• Knowledge workers
  • We need the supporting technology .
    • Lessons learned management systems
    • Community portals
    • Discussion
    • Knowledge bases
    • Search engine
  • We need Knowledge Management Policy = Governance for this set of processes, roles and technologies.
  • Attributes of good supply chains:
    • They are user-focused (focused on the profit-maker)
    • Everyone in the organization is committed to this system
    • The supply chain must be reliable — when someone seeks knowledge, it should be there
    • The supply of knowledge should be high quality
    • Efficient
    • Pull-driven
    • Lean
  • Lean = a systematic method for the elimination of waste within a manufacturing system, and a focus on value add
    • Waste #1 = overproduction:
      • Info overload
      • Technology complexity overload
      • Producing more than and /or ahead of demand = a massive oversupply of knowledge
      • Davenport & Prusak, Working Knowledge: “Volume is the friend of data and the enemy of knowledge.”
    • Waste #2 = waiting = clock speed = the speed of learning
      • Waste = knowledge that is waiting to be used
      • Huawei has the Rule of 3 Ones:
        • you should be able to find something in one minute
        • you should get an answer to a question in one day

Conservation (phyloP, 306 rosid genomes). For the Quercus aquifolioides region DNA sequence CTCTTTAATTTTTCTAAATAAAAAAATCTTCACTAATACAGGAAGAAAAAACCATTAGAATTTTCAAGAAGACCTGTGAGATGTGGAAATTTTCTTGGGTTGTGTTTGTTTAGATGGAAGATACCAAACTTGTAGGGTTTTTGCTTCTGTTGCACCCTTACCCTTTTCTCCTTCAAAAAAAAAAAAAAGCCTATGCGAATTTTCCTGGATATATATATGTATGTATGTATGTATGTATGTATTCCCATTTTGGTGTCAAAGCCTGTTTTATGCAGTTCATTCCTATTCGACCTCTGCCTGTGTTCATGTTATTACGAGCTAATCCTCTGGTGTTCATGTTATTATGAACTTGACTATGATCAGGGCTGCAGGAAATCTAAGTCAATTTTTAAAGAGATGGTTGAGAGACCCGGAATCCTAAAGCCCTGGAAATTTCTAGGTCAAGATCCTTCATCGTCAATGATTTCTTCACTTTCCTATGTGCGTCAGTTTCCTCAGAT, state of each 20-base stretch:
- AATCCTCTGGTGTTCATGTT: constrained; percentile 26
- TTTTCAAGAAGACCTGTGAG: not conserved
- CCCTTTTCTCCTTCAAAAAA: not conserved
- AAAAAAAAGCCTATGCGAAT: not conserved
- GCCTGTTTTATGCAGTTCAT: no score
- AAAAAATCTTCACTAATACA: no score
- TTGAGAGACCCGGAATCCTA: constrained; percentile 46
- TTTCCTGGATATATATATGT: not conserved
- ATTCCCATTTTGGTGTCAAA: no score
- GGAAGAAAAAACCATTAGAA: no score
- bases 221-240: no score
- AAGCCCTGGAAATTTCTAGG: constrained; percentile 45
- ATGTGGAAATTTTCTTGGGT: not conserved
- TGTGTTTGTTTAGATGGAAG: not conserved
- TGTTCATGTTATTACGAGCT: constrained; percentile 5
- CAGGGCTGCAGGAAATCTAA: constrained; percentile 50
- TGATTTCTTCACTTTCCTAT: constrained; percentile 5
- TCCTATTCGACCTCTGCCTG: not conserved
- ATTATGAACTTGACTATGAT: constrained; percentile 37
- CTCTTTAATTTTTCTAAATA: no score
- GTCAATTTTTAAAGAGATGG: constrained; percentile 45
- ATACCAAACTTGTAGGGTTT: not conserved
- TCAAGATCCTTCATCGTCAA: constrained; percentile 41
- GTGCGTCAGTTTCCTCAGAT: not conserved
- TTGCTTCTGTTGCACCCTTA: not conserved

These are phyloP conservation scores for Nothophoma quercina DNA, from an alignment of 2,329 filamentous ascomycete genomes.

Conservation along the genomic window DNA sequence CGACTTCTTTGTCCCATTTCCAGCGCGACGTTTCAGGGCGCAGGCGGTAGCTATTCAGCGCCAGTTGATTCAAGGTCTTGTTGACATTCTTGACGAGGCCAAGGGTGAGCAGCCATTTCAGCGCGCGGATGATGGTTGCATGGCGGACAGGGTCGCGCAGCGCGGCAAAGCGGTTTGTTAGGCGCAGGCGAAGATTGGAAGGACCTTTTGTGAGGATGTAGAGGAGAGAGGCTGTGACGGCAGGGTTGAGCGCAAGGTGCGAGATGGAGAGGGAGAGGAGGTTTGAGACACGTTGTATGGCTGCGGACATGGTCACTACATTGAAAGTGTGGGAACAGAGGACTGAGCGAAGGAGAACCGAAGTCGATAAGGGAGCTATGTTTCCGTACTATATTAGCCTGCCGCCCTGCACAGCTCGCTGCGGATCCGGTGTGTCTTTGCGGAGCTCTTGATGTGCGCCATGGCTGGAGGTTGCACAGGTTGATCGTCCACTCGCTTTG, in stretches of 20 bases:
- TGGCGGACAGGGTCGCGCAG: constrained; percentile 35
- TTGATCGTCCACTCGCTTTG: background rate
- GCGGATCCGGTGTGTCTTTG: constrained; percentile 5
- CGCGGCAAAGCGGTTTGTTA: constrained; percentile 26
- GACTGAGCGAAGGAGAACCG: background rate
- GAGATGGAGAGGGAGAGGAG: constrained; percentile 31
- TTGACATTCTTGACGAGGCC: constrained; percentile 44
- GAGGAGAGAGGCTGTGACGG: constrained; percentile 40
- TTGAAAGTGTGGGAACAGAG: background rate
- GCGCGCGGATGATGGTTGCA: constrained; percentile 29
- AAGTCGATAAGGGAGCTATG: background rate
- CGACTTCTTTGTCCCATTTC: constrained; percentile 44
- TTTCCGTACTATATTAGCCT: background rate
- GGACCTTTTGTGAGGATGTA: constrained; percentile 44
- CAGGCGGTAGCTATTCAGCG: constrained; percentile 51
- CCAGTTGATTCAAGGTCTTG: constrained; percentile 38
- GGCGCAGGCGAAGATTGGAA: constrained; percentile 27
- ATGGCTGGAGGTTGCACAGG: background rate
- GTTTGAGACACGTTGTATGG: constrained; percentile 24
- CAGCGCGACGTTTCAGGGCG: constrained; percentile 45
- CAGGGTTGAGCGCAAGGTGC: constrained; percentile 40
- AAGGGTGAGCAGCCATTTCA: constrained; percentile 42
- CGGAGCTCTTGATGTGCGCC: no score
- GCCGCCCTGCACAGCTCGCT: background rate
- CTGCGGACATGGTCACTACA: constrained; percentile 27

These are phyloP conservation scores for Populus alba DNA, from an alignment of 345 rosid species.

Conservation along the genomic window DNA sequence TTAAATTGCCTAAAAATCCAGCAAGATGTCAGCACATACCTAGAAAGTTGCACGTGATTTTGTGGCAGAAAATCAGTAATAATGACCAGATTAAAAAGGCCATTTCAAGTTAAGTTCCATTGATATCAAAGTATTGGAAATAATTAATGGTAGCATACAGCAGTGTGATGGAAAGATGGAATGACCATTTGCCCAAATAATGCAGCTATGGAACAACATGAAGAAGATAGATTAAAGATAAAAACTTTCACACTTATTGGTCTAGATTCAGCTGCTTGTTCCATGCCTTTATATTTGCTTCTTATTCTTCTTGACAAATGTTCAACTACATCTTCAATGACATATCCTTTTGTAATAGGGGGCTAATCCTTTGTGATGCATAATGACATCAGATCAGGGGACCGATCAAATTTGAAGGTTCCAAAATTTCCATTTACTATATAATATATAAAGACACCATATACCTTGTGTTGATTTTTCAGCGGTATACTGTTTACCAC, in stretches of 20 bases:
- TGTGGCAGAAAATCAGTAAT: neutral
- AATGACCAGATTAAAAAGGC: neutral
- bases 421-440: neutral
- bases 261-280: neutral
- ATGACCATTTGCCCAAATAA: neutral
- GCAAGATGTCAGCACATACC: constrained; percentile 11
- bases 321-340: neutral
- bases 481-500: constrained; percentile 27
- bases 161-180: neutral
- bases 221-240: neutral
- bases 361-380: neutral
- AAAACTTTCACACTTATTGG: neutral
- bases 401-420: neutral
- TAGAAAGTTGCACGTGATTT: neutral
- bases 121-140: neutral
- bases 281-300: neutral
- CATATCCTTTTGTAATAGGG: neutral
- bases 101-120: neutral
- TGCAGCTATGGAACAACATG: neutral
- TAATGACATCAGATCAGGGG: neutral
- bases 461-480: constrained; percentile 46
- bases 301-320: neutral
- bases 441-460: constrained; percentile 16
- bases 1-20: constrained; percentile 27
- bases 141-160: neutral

• you should circulate new project knowledge within one month of the close of the project
      • Read Atul Gawande’s Checklist Manifesto
        • they use checklists to speed learning
    • Waste #3 = unnecessary transport = unnecessary steps or handoffs
      • This usually is the result of too much bureaucracy/hierarchy
      • You can eliminate this by allowing people to connect directly/horizontally with each other
    • Waste #4 = inappropriate processing = doing more work than is necessary
      • When knowledge is in a jumble, everyone who needs that knowledge will need to sift it and sort it every single time. The way to eliminate this form of waste is to sift and sort the content once on behalf of everyone.
    • Waste #5 = unnecessary motion = going to multiple places to get your knowledge
      • Some organizations have too many collaboration tools (e.g., yammer, jive, slack, etc.) — this is waste